UK: Construction Contracts: No Implied Obligation To "Get On With It"

Last Updated: 6 January 2012
Article by Julian Bailey

An issue that regularly crops-up in practice, but rarely before the courts, is whether a contractor is subject to an obligation to progress its works in a "regular and diligent" or similar manner, and if so what this actually means.  In a judgment handed down yesterday, the TCC decided that a subcontractor was not under any implied obligation to proceed with its works "regularly and diligently".  The same is likely to be true for main contractors and others involved in construction projects.

The Facts

The case concerned a groundworks subcontract.  The main contractor initially claimed that the subcontractor was obliged to perform its works in accordance with an Activity Schedule that set out activities and by when they were to be completed.  The subcontractor, it was claimed, was late in the performance of its works as against the Activity Schedule, and the main contractor alleged that it suffered a loss due to the subcontractor's delay.  The main contractor sought to withhold damages for delay from amounts otherwise due to the subcontractor.

Later on, and before the TCC, the main contractor accepted that the Activity Schedule was not binding on the subcontractor.  Nevertheless, it maintained that the subcontractor was subject to an implied obligation to proceed "regularly and diligently" with its works, and in this context that meant following the Activity Schedule.  Because the subcontractor had not followed the Activity Schedule – the argument went – it had breached its implied duty to proceed "regularly and diligently", and therefore it was liable to pay damages to the main contractor for its tardy performance.

The Court's Decision

Mr Justice Coulson rejected the main contractor's arguments.  In order for a term such as an obligation to proceed "regularly and diligently" to be implied into a contract, it must (among other things) be necessary to imply that term to make the contract work, from a business point of view.  Here, there was no need to imply such a term, as the contract could still operate in a workable manner without the subcontractor being required to work in a "regular and diligent" manner.  If, for example, the subcontractor was so irregular and lacking in diligence that it failed to complete its works by the stipulated date in the subcontract, the main contractor would be entitled to claim damages for late completion. 

The court's conclusion was fortified by the termination provisions of the subcontract, which permitted the main contractor to terminate the subcontract if the subcontractor failed to proceed with the works in a regular and diligent manner.  This suggested that the parties had turned their minds to the issue of whether the subcontractor should be required to proceed "regularly and diligently", and what consequences (if any) should flow from a lack of regularity and diligence.  Although there was an express power to terminate the subcontract should the subcontractor fail to proceed "regularly and diligently", this did not mean that the subcontractor was subject to an implied obligation to work in a regular and diligent manner, so that it would be liable to pay damages to the main contractor if it failed to do so.  The main contractor's primary remedy for lack of regularity and diligence was the right to terminate the subcontract.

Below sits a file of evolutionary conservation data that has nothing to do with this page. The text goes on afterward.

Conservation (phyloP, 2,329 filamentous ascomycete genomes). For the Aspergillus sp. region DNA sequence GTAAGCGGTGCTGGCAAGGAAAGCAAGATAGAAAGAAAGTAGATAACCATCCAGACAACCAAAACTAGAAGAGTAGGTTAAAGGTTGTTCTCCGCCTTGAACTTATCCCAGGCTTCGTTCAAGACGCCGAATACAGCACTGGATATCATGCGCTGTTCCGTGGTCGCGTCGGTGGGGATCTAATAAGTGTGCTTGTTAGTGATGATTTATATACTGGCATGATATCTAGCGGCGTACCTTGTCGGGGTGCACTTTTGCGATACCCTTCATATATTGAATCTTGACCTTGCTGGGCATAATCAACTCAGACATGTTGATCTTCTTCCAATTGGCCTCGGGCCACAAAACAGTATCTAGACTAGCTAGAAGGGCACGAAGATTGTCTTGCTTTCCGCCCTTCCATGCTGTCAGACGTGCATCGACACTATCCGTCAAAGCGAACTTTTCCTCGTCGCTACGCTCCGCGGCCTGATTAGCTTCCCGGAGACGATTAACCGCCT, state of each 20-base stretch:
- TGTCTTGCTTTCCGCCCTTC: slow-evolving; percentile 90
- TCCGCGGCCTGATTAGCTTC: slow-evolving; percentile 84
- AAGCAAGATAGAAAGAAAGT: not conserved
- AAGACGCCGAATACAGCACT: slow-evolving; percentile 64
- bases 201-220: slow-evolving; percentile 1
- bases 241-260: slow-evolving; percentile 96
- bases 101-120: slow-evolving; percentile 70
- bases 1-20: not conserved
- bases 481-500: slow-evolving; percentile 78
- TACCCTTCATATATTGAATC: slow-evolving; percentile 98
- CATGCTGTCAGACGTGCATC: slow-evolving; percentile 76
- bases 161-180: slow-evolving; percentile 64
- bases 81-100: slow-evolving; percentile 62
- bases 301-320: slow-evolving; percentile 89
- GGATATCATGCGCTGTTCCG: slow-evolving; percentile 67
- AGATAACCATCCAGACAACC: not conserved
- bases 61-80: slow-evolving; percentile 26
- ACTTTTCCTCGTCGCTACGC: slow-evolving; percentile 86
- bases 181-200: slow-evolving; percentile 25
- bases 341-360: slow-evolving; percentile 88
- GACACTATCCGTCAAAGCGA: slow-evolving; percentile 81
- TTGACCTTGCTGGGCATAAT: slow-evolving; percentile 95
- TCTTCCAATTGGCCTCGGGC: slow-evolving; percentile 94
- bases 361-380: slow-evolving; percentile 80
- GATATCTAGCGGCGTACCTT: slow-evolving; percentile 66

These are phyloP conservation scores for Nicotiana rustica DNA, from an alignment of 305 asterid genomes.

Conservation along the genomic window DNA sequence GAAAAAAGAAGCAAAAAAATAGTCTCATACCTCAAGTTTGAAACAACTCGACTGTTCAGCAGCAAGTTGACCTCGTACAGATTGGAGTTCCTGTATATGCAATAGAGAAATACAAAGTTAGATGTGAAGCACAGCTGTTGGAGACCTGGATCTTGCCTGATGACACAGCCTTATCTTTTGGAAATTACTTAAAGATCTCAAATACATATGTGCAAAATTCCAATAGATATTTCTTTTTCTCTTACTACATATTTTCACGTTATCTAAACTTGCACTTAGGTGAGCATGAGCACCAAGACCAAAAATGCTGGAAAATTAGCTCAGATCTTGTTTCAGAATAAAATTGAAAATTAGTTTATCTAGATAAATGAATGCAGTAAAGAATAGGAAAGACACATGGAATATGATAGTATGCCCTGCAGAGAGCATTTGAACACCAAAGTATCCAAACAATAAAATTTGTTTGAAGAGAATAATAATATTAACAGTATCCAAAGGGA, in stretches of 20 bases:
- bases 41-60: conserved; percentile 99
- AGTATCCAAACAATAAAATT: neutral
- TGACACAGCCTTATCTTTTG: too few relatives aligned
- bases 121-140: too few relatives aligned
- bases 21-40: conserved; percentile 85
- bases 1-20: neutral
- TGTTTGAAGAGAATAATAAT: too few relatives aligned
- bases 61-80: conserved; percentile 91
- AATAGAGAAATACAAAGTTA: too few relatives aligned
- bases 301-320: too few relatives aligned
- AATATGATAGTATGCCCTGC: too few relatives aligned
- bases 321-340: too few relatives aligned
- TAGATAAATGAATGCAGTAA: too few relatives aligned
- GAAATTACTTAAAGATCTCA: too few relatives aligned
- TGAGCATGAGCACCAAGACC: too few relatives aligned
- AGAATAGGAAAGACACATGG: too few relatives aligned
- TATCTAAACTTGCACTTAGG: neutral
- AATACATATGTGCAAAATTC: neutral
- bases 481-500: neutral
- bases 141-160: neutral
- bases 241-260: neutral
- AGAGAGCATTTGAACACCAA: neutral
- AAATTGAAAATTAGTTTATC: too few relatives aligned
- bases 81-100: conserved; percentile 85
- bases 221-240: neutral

This case is consistent with earlier decisions of the English courts to the effect that there is no generally implied obligation on a contractor, subcontractor or even sub-subcontractor to proceed "regularly and diligently" with its works.  It is for this reason that contracts, such as the JCT forms, state expressly that the contractor is under such an obligation, and it will be liable if it does not proceed in a "regular and diligent" manner.  A complementary or even separate measure is for a contract to require the contractor to work to a particular programme, so that if the contractor is running late in certain activities on its programme it may be obligated to pay damages to the employer for any loss occasioned by it being late, or it may be instructed to accelerate.

Interestingly, despite the NEC3 form requiring the contractor to submit a programme for acceptance, NEC3 does not in terms require the contractor to perform its works in accordance with its accepted programme.  Nor does NEC3 impose any general obligation on the contractor to work in a "regular and diligent" manner, or equivalent.  This may necessitate amendments to the NEC3 form, when used.

The message that yesterday's TCC case delivers is clear.  Unless a contract expressly requires a contractor to perform its works in a "regular and diligent" manner (or similar), or it requires the contractor to work to a particular programme, the contractor may perform its works in almost as spasmodic a manner as it chooses – provided it completes those works by the particular date for completion.

Reference: Leander Construction Ltd v Mulalley & Co Ltd [2011] EWHC 3449 (TCC)

This article was written for Law-Now, CMS Cameron McKenna's free online information service. To register for Law-Now, please go to

Law-Now information is for general purposes and guidance only. The information and opinions expressed in all Law-Now articles are not necessarily comprehensive and do not purport to give professional or legal advice. All Law-Now information relates to circumstances prevailing at the date of its original publication and may not have been updated to reflect subsequent developments.

The original publication date for this article was 22/12/2011.

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